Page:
The Institute for Research on World-Systems organizes collaborative interdisciplinary research on long-term, large scale social change and its ecological, geographical and epidemiological causes and effects. IROWS facilitates interdisciplinary collaborative research among physical, social and biological scientists including: Geophysicists, Meteorologists, Statisticians, Epidemiologists, Sociologists, Antrhopologists, Geographers, Political Scientists, Historians and Economists.
The Institute for Research on World-Systems
Other Recent Work (20)
The Economic Ascent of China and the Potential for Restructuring the Capitalist World-Economy
The economic ascent of China in the past two decades is the most dramatic change in the capitalist world-economy of this period. Analyses focus on changes in government control of the economy, the availability of low cost workers for export production, the historical characteristics of Chinese economy and society, and the role of the Chinese government as a developmental state. All highlight key parts of China’s economic ascent, but none addresses what we argue will be the critical component of future sustained economic ascent, if it is to take place in China: the role of raw materials and transport industries as generative sectors.
These generative sectors in the most successful historical cases articulate domestic economic development with the creation of new systems of international economic and political relations, ultimately restructuring the capitalist world-economy in support of a nation’s ascent to core status and its ability to challenge the existing hegemon and other ascendant economies for hegemony. China is following the Japanese model of coastal greenfield heavy industrialization as state policies focus on deepening industrialization in steel, shipbuilding, and other heavy industries. However, following the models of earlier ascendant economies does not guarantee success. In this paper, we analyze the efforts underway in China to use steel, coal and other linked industries as driving forces for sustained economic ascent, and the potential consequences of these efforts for China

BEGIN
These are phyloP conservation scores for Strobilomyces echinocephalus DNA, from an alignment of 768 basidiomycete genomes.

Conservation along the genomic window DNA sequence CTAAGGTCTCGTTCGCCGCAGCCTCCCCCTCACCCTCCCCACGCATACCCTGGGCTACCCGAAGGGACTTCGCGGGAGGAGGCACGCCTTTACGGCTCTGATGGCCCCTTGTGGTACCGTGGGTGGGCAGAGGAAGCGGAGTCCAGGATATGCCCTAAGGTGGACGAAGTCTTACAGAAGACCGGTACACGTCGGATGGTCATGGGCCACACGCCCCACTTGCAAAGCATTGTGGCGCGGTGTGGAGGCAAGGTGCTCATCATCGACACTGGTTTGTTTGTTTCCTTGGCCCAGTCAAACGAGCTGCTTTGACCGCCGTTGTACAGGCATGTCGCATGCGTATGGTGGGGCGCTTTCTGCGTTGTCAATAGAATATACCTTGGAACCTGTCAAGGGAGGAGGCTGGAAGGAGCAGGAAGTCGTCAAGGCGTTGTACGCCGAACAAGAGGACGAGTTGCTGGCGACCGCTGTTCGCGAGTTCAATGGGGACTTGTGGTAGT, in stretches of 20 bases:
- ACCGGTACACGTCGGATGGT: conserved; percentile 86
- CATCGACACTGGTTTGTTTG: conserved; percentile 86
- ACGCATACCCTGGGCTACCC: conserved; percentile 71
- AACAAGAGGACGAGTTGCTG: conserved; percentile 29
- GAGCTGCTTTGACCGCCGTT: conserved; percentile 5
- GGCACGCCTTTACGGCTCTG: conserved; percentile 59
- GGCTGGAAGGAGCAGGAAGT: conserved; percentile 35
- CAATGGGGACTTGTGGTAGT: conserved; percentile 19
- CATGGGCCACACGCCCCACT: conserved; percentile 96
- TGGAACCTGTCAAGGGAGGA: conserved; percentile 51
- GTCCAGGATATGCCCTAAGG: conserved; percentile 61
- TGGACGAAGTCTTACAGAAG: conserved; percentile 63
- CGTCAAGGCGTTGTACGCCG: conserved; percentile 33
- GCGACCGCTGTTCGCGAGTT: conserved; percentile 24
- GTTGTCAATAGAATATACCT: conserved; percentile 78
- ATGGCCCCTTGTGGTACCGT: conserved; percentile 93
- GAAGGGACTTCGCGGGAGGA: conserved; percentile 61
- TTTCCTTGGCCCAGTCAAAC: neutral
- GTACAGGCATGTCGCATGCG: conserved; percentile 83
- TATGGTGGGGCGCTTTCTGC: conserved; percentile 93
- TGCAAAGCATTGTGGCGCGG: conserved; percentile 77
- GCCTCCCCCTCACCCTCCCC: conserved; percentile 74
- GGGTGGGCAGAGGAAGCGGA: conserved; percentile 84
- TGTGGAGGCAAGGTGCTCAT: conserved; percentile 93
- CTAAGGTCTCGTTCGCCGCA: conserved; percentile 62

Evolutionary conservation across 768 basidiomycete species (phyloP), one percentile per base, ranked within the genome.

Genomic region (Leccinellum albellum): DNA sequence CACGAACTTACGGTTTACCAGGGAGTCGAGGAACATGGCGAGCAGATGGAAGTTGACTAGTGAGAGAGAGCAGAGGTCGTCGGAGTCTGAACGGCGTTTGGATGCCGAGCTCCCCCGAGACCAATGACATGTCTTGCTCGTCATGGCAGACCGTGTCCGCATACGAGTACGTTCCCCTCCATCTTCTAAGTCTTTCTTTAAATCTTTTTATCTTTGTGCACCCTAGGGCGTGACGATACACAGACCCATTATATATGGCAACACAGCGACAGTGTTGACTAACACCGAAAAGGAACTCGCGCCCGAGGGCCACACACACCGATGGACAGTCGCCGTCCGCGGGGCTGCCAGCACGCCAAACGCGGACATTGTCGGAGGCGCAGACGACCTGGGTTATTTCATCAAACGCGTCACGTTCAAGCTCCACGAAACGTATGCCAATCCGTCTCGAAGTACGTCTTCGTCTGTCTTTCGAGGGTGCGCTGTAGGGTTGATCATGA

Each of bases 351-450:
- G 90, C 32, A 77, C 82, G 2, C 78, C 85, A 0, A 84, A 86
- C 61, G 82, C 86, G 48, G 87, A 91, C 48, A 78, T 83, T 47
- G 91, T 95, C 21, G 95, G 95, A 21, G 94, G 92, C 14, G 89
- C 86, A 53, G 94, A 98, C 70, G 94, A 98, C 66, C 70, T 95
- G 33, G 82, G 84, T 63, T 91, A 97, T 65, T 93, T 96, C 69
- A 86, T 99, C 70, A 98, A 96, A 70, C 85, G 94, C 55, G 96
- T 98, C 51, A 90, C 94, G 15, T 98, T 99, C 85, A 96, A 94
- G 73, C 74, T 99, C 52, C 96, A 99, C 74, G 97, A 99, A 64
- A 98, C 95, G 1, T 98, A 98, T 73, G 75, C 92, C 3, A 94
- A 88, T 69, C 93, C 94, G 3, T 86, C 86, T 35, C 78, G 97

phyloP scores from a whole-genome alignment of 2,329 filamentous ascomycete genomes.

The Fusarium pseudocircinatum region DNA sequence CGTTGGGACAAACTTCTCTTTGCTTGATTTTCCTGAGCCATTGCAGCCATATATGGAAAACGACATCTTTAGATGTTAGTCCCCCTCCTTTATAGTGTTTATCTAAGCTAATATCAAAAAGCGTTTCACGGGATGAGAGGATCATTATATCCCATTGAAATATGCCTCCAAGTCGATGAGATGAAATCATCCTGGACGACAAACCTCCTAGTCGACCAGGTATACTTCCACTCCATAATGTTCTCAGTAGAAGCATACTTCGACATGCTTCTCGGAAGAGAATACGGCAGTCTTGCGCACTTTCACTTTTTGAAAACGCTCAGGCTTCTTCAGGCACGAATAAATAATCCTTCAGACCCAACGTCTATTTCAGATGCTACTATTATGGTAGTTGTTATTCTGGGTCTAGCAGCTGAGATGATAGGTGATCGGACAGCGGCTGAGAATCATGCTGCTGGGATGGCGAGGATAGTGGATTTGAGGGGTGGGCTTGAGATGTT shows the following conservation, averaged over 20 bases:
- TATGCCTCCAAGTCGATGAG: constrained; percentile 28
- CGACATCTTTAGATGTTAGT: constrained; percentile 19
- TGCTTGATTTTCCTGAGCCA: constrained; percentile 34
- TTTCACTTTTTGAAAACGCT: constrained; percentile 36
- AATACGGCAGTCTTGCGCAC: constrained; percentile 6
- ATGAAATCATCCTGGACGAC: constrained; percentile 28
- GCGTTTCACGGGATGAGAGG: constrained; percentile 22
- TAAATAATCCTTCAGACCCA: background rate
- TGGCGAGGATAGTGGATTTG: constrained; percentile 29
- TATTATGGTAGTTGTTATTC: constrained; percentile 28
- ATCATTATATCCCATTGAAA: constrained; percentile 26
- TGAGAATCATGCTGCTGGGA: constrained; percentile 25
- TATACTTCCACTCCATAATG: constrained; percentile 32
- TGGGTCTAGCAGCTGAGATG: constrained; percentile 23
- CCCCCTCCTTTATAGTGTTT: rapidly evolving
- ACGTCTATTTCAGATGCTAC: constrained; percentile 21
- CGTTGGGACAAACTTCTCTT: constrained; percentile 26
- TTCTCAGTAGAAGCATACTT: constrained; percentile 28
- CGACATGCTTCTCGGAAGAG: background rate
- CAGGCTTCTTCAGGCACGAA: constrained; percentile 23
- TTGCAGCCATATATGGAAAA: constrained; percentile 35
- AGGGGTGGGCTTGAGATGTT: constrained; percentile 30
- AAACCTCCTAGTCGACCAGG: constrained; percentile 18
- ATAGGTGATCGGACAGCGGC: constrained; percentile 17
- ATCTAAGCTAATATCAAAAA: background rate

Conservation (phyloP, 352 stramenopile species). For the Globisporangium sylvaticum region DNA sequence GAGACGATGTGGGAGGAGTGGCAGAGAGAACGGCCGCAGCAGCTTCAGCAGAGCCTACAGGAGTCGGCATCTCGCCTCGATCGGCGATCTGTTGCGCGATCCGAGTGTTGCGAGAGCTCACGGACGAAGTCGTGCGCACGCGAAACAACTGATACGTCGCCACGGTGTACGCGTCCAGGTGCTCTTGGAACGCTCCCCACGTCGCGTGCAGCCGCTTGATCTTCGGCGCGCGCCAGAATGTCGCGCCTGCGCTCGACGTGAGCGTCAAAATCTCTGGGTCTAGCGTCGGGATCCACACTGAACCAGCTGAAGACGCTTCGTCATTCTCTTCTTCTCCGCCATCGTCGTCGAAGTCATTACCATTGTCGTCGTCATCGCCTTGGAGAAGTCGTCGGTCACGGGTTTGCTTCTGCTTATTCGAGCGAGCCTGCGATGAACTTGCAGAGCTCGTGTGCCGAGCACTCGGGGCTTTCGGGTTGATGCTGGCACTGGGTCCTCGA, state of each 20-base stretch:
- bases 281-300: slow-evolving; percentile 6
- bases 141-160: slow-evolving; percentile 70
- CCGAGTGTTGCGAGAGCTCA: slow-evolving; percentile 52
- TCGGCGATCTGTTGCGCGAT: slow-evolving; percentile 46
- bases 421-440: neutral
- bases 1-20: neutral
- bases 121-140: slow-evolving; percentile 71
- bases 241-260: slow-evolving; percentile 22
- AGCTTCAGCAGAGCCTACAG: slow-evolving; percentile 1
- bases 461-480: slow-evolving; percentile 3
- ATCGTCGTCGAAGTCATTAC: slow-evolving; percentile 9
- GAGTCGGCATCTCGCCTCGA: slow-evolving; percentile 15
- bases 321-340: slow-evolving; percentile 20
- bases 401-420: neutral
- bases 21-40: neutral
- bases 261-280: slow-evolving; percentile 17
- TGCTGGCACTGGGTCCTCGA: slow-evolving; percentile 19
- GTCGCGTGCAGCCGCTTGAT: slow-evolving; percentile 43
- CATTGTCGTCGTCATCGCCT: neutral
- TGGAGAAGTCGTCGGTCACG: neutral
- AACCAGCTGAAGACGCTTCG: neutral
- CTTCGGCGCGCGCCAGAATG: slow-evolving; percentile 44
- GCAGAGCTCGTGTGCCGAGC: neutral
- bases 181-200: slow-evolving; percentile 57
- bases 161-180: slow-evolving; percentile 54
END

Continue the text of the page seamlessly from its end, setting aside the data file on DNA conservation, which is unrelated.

Understanding Waves of Globalization and Resistance in the Capitalist World(-)System*:Social Movements and Critical Global(ization) Studies
Abstract: The world(-)systems* perspective provides a useful framework for discerning the continuities and discontinuities (emergent properties) of long historical waves of global integration (globalization) and social resistance to (capitalist) globalization.. The capitalist world(-)system has experienced long cycles of economic and political integration for centuries and these have been interspersed by periods of social resistance to capitalist globalization, in which disadvantaged, exploited and dominated groups contest the hierarchies that global capitalism and hegemonic states have constructed. In the contemporary period the intensification of capitalist globalization has been accompanied by a strengthening of social resistance and the emergence of new social movements that resist neoliberal globalization and attempt to build alternatives. Careful study of these long waves of globalization and resistance can provide us with important insights that are relevant to the task of building a more humane and democratic global commonwealth in the 21st century. Research and teaching on the role of the new social movements and the historical dialectic between globalization, resistance, and democratization should be a central aspect of the new critical Global(ization) Studies.
Power and Size:Urbanization and Empire Formation in World-Systems
Abstract: This paper contains an overview of earlier research on city and empire growth/decline phases and new evidence on the relationship between urban growth and the rise and fall of empires in six world regions. We find that empires and cities grow and decline together in some regions but not others. We also examine the temporal correlations between growth/decline phases of largest and second largest cities and empires within regions. Do large empires grow at the expense of other large states within a region or are there periods of regional growth in which states (and cities) are growing together?